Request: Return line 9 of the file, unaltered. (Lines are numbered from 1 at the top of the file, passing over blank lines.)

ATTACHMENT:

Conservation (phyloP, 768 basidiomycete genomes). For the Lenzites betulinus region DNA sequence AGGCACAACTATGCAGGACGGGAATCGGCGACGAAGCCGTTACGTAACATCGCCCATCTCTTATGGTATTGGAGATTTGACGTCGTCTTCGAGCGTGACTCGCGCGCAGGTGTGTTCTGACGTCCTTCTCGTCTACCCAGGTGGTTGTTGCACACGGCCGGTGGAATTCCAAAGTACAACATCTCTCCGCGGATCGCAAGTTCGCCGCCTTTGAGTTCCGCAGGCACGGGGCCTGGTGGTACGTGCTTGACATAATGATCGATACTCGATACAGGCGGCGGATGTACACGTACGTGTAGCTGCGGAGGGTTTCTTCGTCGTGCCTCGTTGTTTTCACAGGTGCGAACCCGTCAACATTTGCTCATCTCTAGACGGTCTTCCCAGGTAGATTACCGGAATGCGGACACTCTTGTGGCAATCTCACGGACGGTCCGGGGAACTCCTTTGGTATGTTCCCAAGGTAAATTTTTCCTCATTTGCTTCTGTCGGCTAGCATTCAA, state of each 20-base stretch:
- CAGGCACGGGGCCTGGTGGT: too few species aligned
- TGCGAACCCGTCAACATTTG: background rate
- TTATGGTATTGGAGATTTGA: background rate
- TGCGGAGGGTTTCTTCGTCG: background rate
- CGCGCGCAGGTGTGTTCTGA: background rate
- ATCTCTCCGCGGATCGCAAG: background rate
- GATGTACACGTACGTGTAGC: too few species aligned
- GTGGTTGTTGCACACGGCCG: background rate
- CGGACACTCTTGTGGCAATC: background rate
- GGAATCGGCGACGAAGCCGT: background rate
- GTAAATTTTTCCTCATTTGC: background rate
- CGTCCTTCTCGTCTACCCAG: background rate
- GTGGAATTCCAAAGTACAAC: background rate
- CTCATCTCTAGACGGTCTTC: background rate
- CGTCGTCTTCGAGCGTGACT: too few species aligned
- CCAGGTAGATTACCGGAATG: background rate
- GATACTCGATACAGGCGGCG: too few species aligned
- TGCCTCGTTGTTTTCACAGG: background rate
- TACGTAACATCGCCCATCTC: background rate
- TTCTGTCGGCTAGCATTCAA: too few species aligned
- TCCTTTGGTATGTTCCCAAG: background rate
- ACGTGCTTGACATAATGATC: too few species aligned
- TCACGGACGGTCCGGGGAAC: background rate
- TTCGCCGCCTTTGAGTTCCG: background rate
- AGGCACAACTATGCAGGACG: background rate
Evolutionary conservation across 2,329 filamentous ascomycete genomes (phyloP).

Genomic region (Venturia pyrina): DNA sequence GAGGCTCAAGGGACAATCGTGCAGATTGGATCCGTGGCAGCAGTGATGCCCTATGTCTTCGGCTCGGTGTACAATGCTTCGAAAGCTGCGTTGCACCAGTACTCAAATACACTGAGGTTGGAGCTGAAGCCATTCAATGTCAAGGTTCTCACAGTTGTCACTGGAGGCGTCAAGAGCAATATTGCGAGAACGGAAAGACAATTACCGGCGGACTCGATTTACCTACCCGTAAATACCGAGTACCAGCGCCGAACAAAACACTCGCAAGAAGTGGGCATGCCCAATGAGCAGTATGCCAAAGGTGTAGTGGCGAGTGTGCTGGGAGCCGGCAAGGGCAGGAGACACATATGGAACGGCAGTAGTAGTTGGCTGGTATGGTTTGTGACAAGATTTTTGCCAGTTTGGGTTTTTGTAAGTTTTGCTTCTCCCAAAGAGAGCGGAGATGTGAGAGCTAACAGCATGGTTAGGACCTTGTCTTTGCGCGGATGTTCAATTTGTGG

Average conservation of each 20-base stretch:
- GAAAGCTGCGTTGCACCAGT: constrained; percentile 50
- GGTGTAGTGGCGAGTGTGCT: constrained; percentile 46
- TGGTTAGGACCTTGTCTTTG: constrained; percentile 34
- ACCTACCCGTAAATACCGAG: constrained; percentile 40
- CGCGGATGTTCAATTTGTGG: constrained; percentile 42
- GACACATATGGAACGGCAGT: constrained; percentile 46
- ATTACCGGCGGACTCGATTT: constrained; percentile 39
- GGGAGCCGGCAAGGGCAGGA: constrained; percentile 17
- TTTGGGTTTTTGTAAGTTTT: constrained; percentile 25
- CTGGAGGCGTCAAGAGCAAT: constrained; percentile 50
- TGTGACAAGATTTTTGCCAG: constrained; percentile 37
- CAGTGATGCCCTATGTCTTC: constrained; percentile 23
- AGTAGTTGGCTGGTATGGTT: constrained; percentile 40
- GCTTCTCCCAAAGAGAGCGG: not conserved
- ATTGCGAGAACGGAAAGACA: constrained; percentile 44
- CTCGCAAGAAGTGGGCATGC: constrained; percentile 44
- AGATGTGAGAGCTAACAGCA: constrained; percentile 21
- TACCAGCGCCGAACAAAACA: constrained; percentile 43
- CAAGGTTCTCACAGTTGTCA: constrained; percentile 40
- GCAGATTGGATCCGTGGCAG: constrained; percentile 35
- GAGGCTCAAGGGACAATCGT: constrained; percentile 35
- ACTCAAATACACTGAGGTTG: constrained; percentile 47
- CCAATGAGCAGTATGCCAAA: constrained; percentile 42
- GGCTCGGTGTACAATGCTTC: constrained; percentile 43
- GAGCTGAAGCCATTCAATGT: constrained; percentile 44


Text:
- GTGGTTGTTGCACACGGCCG: background rate